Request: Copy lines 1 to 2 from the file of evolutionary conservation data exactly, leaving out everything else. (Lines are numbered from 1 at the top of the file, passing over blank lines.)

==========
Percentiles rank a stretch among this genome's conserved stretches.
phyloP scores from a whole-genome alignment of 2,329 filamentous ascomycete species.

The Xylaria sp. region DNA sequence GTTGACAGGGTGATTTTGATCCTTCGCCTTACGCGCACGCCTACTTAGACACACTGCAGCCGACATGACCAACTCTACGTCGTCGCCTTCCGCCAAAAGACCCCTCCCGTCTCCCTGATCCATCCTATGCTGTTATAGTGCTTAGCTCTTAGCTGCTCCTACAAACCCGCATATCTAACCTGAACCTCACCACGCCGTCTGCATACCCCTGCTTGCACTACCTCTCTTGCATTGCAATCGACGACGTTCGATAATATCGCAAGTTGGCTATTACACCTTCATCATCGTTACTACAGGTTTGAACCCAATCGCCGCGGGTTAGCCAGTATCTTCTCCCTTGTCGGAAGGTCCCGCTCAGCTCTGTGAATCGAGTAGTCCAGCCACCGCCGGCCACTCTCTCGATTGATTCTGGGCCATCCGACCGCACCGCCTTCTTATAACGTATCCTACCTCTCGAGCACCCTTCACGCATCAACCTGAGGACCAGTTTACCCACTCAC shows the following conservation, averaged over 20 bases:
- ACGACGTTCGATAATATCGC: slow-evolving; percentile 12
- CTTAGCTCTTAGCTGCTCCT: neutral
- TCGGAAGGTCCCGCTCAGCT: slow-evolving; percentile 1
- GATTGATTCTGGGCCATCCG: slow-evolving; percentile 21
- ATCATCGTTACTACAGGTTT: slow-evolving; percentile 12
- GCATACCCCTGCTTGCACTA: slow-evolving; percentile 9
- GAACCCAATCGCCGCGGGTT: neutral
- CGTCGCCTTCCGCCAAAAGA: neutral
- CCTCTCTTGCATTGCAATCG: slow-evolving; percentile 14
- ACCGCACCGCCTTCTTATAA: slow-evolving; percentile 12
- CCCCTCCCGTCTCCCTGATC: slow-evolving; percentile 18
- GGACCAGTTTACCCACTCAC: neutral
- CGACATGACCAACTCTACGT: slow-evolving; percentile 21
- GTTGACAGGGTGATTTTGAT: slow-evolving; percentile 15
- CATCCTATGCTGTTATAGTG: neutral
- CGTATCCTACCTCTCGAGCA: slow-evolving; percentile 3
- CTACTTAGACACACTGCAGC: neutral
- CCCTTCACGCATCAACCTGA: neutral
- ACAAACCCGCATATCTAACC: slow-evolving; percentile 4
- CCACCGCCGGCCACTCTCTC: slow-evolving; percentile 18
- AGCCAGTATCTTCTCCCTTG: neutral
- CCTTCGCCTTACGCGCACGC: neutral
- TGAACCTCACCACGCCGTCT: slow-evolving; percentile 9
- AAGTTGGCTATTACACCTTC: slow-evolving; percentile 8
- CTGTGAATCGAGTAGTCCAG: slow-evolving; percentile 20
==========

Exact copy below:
Percentiles rank a stretch among this genome's conserved stretches.
phyloP scores from a whole-genome alignment of 2,329 filamentous ascomycete species.